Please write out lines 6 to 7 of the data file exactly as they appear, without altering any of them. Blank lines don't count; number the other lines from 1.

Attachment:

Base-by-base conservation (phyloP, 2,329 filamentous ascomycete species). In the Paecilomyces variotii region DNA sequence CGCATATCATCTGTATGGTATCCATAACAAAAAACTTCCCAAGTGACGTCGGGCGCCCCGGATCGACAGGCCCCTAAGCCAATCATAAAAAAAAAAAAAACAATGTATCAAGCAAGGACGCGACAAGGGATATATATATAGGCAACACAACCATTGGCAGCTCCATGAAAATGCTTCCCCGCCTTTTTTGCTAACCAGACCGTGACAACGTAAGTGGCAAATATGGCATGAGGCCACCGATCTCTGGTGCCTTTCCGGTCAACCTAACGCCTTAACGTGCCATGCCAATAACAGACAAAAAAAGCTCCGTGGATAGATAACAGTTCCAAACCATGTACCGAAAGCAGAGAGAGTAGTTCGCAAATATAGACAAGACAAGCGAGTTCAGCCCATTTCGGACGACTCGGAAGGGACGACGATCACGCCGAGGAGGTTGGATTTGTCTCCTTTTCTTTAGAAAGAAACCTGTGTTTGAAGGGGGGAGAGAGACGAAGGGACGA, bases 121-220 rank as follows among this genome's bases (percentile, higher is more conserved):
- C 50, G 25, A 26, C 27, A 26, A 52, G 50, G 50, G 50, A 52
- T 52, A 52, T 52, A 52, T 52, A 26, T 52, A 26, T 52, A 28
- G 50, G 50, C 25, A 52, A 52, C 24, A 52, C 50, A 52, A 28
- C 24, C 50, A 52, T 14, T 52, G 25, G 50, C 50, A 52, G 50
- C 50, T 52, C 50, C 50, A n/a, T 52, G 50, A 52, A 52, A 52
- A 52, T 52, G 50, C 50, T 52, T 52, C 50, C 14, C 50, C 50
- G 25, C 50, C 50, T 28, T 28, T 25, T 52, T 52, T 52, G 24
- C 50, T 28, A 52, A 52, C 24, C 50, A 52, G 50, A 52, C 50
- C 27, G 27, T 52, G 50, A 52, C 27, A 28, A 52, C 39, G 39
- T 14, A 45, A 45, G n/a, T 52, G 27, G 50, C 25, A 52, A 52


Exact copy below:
- C 50, T 52, C 50, C 50, A n/a, T 52, G 50, A 52, A 52, A 52
- A 52, T 52, G 50, C 50, T 52, T 52, C 50, C 14, C 50, C 50